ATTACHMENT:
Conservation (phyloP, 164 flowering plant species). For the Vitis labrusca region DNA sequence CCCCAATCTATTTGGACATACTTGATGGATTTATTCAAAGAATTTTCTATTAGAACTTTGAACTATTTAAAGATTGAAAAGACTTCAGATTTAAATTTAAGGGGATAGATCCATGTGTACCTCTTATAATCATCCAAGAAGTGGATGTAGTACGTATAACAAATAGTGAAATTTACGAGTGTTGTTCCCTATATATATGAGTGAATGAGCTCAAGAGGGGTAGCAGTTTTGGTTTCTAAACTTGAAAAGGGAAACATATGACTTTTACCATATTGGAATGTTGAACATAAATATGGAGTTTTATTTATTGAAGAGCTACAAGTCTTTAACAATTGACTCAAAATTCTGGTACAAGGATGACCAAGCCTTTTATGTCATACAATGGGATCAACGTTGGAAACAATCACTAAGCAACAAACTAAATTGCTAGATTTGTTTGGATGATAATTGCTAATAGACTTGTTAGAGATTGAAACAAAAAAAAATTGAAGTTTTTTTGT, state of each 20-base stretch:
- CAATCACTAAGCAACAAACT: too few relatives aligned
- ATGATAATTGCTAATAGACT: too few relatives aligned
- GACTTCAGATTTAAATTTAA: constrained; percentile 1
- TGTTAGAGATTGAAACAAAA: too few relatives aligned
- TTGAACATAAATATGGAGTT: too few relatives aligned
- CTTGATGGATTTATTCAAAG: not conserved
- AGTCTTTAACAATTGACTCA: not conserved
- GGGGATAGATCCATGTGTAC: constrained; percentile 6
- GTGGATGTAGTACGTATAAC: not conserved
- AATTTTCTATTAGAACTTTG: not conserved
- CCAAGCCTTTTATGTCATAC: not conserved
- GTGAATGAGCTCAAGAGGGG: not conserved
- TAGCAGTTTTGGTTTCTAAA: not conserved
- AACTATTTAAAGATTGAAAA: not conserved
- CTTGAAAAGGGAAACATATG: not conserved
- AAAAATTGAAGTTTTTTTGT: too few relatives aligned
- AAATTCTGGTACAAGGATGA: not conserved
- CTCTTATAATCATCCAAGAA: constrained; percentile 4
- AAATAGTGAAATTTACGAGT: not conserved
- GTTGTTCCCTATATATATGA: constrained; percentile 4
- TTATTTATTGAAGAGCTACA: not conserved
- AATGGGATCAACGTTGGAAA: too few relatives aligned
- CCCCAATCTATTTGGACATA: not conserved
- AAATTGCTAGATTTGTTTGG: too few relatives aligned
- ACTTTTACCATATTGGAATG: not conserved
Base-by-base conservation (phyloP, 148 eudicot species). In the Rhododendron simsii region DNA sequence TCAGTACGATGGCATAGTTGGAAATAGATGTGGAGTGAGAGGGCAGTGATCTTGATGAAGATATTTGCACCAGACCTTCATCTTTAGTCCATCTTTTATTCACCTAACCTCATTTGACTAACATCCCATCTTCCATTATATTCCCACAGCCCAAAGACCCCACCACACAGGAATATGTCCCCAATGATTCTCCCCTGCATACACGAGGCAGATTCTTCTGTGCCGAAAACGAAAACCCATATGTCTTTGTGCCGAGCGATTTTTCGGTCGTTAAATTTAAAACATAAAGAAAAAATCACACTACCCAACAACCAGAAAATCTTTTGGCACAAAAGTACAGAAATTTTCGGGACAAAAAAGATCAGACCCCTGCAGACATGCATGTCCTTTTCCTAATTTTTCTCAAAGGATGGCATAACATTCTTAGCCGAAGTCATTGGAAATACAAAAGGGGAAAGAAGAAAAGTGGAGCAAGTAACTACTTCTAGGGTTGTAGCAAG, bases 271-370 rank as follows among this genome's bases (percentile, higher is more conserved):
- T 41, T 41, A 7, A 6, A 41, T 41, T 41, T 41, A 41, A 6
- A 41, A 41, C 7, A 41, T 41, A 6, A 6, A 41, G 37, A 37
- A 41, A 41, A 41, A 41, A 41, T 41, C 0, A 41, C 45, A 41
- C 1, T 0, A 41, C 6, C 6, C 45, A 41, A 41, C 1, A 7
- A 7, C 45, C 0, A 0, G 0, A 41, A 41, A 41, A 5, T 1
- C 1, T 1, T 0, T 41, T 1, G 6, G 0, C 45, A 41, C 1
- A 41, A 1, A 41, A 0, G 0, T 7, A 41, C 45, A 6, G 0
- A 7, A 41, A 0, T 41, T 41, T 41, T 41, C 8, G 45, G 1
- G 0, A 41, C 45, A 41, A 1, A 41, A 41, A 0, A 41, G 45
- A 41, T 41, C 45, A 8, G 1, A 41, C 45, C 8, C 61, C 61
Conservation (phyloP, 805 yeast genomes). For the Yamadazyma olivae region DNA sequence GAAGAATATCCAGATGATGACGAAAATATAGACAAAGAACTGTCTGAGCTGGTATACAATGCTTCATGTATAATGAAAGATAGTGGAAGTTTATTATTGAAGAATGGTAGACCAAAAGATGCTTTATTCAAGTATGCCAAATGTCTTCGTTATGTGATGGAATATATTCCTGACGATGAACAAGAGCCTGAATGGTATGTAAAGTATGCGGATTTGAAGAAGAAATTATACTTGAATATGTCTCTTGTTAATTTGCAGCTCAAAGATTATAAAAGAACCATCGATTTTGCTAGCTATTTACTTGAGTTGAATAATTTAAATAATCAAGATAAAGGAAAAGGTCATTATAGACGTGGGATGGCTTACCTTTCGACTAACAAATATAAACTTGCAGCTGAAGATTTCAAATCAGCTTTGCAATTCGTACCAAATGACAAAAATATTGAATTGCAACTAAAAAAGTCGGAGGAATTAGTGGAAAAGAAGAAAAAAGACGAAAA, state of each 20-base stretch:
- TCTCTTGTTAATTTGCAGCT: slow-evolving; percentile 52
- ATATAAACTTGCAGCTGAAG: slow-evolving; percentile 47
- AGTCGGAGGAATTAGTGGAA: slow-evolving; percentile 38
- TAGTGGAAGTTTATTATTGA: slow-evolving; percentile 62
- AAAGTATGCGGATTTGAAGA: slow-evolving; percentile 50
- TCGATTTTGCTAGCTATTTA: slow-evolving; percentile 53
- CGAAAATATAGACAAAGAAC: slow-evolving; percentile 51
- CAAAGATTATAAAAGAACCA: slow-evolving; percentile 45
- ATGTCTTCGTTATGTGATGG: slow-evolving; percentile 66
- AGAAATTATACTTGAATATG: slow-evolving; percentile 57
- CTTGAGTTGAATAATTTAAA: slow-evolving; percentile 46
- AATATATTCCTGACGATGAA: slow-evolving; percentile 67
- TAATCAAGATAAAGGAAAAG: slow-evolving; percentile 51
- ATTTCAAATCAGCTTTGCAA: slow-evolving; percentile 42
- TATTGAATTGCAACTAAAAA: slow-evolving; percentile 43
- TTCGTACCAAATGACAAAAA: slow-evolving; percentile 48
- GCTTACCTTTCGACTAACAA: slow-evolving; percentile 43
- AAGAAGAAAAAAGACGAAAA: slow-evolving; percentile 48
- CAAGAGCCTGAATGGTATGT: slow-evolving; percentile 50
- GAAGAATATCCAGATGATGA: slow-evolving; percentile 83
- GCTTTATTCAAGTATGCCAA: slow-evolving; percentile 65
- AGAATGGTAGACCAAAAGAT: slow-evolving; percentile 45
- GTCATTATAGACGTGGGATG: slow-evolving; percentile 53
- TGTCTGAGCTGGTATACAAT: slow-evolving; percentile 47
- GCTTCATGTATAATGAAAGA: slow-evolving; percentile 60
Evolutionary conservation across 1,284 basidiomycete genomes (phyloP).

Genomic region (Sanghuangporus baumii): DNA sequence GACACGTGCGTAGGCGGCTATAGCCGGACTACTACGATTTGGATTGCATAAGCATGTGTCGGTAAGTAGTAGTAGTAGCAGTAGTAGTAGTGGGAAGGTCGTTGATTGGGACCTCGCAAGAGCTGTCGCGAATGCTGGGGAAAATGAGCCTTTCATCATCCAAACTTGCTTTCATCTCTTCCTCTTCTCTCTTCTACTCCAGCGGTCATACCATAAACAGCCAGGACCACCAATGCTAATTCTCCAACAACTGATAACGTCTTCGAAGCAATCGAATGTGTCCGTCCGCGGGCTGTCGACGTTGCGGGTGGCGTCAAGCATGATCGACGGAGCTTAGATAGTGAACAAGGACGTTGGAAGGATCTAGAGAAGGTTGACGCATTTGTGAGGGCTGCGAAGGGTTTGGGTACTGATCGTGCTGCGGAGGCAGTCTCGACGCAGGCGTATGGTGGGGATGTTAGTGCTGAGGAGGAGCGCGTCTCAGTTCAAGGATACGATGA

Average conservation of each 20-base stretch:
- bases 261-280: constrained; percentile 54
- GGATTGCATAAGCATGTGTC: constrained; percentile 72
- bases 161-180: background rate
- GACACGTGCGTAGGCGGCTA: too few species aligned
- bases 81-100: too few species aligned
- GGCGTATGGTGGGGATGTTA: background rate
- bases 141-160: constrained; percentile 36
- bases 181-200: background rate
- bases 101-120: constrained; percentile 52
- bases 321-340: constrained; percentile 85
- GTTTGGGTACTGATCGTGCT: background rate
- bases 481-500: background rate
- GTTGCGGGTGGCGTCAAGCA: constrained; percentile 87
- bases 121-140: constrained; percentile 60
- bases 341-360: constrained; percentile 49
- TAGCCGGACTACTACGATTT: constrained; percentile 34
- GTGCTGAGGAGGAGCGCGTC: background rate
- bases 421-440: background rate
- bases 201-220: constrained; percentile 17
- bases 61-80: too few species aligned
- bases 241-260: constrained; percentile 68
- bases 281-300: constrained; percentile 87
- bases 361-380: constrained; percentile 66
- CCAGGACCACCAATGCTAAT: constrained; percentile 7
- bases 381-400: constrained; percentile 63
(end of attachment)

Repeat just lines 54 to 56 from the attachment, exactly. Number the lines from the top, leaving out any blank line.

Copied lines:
- TTCGTACCAAATGACAAAAA: slow-evolving; percentile 48
- GCTTACCTTTCGACTAACAA: slow-evolving; percentile 43
- AAGAAGAAAAAAGACGAAAA: slow-evolving; percentile 48